We don’t know why, but for some reason, the more dangerous something is, the more hacker appeal it seems to have. We like to deal with high temperatures, high voltages, dangerous chemicals, and powerful lasers. So [Tech Ingredient’s] recent video about homemade rocket motors certainly caught our attention. You may need a little commitment, though. The first video (yes, there isn’t just one) is over an hour long.
Turns out, [Tech] doesn’t actually want to use the rockets for propulsion. He needed a source of highly-ionized high-velocity plasma to try to get more power from his magnetohydrodynamic project. Whatever you want to use it for, these are serious-sized motors. [Tech] claims that his design is both powerful and easy to build. He also has a “secret” rocket fuel that he shares. What is it? We won’t spoil the video for you, but it is a sweet surprise.
Like most of us, [Clem] wants to 3D print in metal. Metal 3D printers do exist, but they are generally way out of reach for most of us garage hackers. As an alternative, [Clem] uses a homebrew electroplating system to get prints with a metallic coating.
The setup is quite simple. Small glass jars to act as the plating tanks and the machine uses an Arduino controller along with a PCB to hold things like a relay to control the 24V used for electroplating. To keep everything tidy, [Clem] designed a 3D printed box that stores all the cables and chemicals when you aren’t using them. Since the parts might get hot, the plastic is PETG.
The trick is that parts need to be conductive in order to use electroplating — typically plastic isn’t conductive. [Clem] paints the plastic parts to grant them conductivity. Graphite paint didn’t give great results. However, an iron-based paint worked better but obscures detail on the print. In addition to galvanization (plating with zinc or steel) you can see copper plating of a nail at around the 12 minute mark, with a plastic plating demo a minute later. The machine can even plate gold using an expensive gold-bearing electrolyte. In the video comments, someone also mentioned that it would be interesting to try plating conductive filament without using the paint. [Clem] tried to remove rust from a big part, but the power supply wasn’t up to the task.
Copper plating is often used as a step to make a part conductive so you can then plate with another metal. In addition to copper sulfate, you can use copper acetate. Sometimes, getting metal into fine details can be tough and it is easier to use a pen to plate those areas directly.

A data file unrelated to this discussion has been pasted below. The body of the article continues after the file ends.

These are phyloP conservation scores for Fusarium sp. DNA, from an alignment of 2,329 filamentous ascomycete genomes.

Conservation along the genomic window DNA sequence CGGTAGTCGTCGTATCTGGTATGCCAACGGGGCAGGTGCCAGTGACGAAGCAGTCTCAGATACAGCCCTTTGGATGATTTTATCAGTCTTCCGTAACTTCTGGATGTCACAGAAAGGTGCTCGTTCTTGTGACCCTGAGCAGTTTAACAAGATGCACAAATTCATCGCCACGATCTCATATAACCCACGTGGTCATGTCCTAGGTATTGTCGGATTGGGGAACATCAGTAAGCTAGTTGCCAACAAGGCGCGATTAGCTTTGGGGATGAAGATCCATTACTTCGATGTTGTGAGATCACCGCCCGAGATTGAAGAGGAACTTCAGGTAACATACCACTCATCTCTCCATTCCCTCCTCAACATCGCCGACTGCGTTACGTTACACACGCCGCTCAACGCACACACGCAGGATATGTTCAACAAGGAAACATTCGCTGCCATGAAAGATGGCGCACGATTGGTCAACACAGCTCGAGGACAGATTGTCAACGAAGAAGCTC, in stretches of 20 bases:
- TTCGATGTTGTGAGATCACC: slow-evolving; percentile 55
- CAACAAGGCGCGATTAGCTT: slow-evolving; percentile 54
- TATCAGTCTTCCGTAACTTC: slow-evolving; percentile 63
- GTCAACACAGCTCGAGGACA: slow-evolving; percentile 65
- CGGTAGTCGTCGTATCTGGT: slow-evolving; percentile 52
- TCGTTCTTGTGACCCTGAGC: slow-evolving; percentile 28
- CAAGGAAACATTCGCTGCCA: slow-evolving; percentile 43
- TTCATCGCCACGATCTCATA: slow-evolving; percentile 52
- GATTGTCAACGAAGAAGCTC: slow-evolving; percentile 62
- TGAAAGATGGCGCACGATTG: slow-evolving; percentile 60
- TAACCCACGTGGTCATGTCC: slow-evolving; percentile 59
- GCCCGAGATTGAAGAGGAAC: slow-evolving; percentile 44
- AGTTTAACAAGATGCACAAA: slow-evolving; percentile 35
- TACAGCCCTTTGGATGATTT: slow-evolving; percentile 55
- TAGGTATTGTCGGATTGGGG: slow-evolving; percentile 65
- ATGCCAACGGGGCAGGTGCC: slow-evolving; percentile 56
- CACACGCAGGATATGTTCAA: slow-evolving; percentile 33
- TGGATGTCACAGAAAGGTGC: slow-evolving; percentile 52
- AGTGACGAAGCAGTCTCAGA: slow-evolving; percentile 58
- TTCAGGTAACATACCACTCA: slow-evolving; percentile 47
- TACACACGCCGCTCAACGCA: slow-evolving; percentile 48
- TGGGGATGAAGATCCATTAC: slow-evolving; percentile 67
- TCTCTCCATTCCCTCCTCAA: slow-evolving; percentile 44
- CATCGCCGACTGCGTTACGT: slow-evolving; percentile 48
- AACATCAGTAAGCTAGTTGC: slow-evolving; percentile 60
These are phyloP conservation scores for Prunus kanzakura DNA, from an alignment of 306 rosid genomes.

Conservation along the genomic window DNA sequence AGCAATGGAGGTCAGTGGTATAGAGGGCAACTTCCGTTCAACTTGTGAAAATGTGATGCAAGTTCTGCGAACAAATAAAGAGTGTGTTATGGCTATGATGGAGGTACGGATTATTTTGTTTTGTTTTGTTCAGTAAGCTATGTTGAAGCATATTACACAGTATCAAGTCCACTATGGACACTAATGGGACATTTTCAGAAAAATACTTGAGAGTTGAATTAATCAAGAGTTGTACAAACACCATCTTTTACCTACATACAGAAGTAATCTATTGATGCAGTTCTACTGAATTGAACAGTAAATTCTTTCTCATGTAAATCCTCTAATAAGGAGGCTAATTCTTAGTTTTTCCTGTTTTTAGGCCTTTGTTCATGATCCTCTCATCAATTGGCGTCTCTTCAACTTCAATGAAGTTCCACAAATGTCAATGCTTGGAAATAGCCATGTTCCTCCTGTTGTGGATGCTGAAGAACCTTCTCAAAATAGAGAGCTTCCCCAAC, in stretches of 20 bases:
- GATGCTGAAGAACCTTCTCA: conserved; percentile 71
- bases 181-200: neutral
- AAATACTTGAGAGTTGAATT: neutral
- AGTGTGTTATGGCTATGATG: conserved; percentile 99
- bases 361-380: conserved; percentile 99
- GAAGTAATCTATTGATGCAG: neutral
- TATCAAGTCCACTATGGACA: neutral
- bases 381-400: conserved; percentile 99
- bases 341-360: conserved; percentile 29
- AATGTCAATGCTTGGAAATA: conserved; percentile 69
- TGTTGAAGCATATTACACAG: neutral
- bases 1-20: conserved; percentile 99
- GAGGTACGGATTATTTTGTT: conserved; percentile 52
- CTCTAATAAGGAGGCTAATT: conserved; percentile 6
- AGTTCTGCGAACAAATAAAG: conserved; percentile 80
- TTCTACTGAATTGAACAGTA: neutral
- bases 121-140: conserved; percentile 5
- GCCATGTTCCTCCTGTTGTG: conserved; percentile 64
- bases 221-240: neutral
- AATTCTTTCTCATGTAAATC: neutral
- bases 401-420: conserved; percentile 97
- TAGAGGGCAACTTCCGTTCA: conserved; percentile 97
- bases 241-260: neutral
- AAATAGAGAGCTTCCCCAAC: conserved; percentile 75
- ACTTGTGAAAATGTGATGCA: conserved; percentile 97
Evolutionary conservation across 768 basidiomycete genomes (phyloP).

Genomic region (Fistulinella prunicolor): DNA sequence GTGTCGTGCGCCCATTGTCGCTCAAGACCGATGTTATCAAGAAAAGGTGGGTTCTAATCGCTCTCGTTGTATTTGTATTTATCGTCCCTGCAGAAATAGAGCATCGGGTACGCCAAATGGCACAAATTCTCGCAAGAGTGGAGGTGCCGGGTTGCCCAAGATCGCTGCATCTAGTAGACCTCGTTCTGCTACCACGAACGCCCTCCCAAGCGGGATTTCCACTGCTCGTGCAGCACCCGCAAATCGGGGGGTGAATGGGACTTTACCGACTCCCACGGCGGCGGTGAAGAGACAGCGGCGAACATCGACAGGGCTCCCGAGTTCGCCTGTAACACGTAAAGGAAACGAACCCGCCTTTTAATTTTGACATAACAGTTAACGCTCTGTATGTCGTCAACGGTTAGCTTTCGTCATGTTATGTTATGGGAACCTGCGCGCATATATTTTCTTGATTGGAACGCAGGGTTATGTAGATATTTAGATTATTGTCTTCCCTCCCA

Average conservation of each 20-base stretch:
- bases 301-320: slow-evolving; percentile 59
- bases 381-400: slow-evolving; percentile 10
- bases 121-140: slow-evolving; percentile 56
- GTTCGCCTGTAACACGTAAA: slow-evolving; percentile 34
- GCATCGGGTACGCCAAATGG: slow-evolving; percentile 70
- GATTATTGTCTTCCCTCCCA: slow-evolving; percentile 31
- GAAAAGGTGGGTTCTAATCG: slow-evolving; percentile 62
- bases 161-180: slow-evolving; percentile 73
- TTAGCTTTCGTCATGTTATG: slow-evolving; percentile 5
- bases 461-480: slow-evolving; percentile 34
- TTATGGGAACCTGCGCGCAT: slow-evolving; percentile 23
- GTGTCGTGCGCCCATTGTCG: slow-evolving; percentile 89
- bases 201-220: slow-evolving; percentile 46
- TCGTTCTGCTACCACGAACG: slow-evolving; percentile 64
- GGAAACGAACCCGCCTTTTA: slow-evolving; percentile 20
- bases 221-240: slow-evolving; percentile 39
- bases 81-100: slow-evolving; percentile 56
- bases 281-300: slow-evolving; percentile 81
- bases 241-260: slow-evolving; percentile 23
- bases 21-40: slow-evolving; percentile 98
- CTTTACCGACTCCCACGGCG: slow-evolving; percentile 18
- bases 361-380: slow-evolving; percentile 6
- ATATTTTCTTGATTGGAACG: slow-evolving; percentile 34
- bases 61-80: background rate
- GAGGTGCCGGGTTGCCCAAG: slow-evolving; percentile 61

Who doesn’t love epoxy? Epoxy resins, also known as polyepoxides, are an essential adhesive in many applications, both industrially and at smaller scales. Many polyepoxides however require the application of heat (around 150 °C for most types) in order to cure (harden), which can be complicated when the resin is applied to or inside layers of temperature sensitive materials. Now researchers at Nanyang Technological University (NTU) in Singapore have found a way to heat up resins using an alternating magnetic field (PDF), so-called magnetocuring.
As detailed in the research article by R. Chaudhary et al., they used commercially available epoxy resin and added nano particles of a MnxZn1-xFe2O4 alloy. This mixture was exposed to an alternating magnetic field to induce currents in the nano particles and subsequently produce heat that served to raise the temperature of the surrounding resin to about 160 °C in five minutes, allowing the resin to cure. There is no risk of overheating, as the nano particles are engineered to reach their Curie temperature, at which point the magnetic field no longer affects them. The exact Curie temperature was tweaked by changing the amount of manganese and zinc in the alloy.
After trying out a number of different alloy formulations, they settled on Mn0.7Zn0.3Fe2O4 as the optimal formulation at which no resin scorching occurred. As with all research it’s hard to tell when (and if) it will make it into commercial applications, but if this type of technology works out we could soon be gluing parts together using epoxy resin and an EM field instead of fumbling with the joys of two-component epoxy.
As the world waits for COVID-19 vaccines, some pharmaceutical companies stand armed and ready with an exciting improvement: better vials to hold the doses. Vials haven’t changed much in the last 100 years, but in 2011, Corning decided to do something about that. They started developing an alternative glass that is able to resist damage and prevent cracks. It’s called Valor glass, and it’s amazingly strong stuff. Think Gorilla glass for the medical industry.